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Table 5 Quotations from participants in focus group discussions illustrating changes in knowledge and attitudes towards FGM following the implementation of REPLACE interventions. (Source: REPLACE fieldwork, 2010–2015)

From: Transforming social norms to end FGM in the EU: an evaluation of the REPLACE Approach

Increased knowledge of the health impacts of FGM:
‘… it came as a surprise to discover that the consequence of this practice [FGM] were very severe, particularly types II and III. We saw in an explicit way [with drawings and photos they had asked the doctor who had conducted the session to show them] and understood the harm that this practice can bring about. For us, the health problems provoked by FGM are enough reason to abandon it.’ (Gambian/Senegalese woman, Spain)
‘I have learnt that the FGM is not harmless as it has negative effects for women, above all as regards health … .this is one of the most important lessons I have learnt and also that this practice does not provide any benefits for women.’ (Gambian/Senegalese woman, Spain)
‘… prior to participation in the activities I had practically never heard about this issue and that anyway I considered that the FGM was a ‘normal’ issue and that it should be carried out. But now, knowing what I now know about this issue, particularly regarding the consequences of the FGM on the woman’s health, I am not in favour of carrying it out.’ (Gambian/Senegalese man, Spain)
‘My journey started years ago but this gave me the skills needed. I was not sure at the start but after coming here I felt empowered to talk. I can give advice and evidence why FGM is harmful …’ (Sudanese woman, UK)
Increased knowledge and changing attitudes concerning religion and FGM:
‘Most people in this community think that the Prophet want us to cut our daughters. But this is not true. That Hadith is weak. Allah says in the Koran that we should not do anything that harms us.’ (Guinea Bissau man, Portugal)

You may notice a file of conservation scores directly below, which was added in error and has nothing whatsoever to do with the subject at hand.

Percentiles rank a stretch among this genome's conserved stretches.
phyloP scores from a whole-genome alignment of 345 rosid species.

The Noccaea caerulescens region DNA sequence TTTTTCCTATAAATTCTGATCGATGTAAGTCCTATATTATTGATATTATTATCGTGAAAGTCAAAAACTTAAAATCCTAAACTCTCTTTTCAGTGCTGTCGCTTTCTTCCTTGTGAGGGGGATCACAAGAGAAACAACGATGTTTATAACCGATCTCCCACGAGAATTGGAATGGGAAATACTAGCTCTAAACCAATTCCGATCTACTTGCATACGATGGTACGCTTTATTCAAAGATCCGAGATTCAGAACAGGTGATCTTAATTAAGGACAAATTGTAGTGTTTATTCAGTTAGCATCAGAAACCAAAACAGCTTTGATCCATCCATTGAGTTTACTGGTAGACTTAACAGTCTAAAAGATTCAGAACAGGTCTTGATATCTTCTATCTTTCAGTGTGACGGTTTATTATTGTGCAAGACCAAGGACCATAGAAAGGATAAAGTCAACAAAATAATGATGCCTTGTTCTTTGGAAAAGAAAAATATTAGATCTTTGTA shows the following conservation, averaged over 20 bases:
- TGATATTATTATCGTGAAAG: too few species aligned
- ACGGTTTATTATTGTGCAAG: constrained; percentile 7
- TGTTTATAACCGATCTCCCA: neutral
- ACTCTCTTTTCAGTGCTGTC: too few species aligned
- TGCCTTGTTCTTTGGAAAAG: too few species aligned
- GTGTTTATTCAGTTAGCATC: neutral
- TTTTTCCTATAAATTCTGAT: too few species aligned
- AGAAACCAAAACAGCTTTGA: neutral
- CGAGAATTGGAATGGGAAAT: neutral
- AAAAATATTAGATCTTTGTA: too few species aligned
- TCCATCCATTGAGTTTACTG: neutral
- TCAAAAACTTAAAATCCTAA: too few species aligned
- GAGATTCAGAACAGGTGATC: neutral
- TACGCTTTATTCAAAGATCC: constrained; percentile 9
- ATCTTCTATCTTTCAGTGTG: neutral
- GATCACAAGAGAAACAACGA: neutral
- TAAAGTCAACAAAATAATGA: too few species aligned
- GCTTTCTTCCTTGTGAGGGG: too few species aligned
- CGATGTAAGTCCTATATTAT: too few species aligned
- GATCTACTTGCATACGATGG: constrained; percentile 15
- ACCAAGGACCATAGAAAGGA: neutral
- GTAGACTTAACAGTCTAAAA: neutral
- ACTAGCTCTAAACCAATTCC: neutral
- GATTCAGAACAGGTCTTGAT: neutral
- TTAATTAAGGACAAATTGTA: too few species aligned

‘It is indeed true that FGM is not a requirement of Islam as we were told … I have consulted on it, and answered that the ‘Hadith’ that was said to state cutting a little is OK, is false. (Gambian/Senegalese woman, Spain)
‘… religion does not make this practice mandatory: although mostly we have known it in advance, the information and the data they have provided with, has confirmed our views.’ (Gambian/Senegalese woman, Spain)
‘I liked that they told us about Islam and FGM. They showed clearly that it is not an Islamic practice.’ (Somali woman, Netherlands)
‘I think they should lecture the men about this topic, that it is not an Islamic practice. Often the men are head of the house, especially when it comes to religion. If he convinces his wife or sisters or mother that it is not something from our religion, I think they would stop believing it is a good thing.’ (Somali woman, Netherlands)
‘It was interesting to see that some of the women [female Koranic school teachers] were pro-FGM and changed so much that they are now active against it. That is a great thing.’ (Somali woman, Netherlands)
Increasing knowledge and changing attitudes concerning the legal situation in the EU
‘Here in the Netherlands yes, first of all it is not allowed. And people do not want to lose their children and go to jail. I wonder if they would think the same if they were in Somalia. There they have the opportunity to do it, so maybe then they don’t think it is wrong. I don’t know how many have really changed their mind.’ (Somali woman, Netherlands).
“I am more confident and I know about the UK law and safeguarding issues …” (Sudanese woman, UK)